structuring your social media team

Social media is one of the most powerful ways to reach and engage with your buyers today. Because it’s almost universally used—by consumers and brands—it’s one of the most effective (and perhaps cost-effective) channels to connect with your audience.

Social media marketing offers marketers a vast opportunity to engage with their buyers, across the entire customer lifecycle, on the platforms they actively tune in to for information. So, it’s critical that, as a marketer, you know how to leverage social media marketing to build your brand, drive demand, and engage your buyers.

But let’s get real, social media is probably one of the most instantaneous ways that you can represent your brand—from voice, to promise, to personality—and with that capability comes a ton of responsibility. Social media, like many roles that manage customer- and public-facing properties, can sometimes get input and scrutiny from across the organization. We’ve all heard the saying, “Everyone is a marketer,” but I’d venture to say that even more people subscribe to “Everyone is a social marketer,” since many of us manage personal social accounts.

So, if you’re running a marketing function or looking to improve your social media strategy, it’s critical to build the right team to appropriately resource this critical function. This blog will look at three essentials of a social media dream team, from the team members you may want to hire to processes you should put in place.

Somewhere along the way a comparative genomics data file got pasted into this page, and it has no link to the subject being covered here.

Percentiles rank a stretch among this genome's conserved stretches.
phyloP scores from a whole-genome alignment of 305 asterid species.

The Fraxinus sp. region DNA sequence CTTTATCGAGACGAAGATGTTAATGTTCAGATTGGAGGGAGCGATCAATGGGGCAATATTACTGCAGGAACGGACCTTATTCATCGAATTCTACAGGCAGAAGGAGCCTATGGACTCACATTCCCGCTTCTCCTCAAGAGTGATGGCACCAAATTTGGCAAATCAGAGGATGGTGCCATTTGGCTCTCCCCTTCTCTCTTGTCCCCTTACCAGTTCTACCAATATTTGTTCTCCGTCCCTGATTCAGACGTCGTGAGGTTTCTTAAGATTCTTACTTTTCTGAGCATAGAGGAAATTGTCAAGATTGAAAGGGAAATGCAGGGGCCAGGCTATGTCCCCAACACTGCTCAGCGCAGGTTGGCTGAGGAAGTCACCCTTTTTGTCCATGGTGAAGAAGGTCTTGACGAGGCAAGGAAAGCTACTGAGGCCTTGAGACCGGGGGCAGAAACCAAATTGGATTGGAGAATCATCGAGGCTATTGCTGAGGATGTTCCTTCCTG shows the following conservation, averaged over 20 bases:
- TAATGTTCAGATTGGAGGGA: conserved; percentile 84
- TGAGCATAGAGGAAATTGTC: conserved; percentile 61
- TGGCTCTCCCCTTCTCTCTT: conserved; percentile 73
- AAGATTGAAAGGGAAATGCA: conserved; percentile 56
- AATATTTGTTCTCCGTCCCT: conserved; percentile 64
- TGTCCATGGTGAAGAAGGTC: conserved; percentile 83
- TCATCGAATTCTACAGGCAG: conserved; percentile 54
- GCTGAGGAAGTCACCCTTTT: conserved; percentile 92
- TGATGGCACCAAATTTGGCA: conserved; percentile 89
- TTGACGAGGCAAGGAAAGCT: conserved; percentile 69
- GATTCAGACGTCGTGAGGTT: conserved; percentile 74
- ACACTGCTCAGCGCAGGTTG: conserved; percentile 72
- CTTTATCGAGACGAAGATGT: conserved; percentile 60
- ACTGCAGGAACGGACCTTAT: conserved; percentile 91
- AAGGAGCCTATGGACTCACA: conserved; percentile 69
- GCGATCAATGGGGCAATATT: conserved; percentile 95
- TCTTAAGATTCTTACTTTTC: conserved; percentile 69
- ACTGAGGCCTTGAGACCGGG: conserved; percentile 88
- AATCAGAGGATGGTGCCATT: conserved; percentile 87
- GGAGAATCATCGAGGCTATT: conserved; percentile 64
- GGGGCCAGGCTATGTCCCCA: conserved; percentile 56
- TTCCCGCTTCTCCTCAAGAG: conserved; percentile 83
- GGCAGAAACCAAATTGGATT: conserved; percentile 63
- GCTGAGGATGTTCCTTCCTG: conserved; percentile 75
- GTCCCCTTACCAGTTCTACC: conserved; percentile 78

1. Roles and Responsibilities

Social media marketing requires more than randomly posting interesting articles on Twitter or sharing funny memes. It takes real effort, especially if you want to work toward creating an integrated cross-channel campaign strategy. As you craft your social media strategy and define your goals, it’s important to consider your resource allocation. How many resources you will need to dedicate to social media marketing will depend on the following:

  • Budget for new headcount
  • Strategic goals
  • Number of platforms utilized
  • Weekly social time commitments
  • Content strategy
  • Current and future community size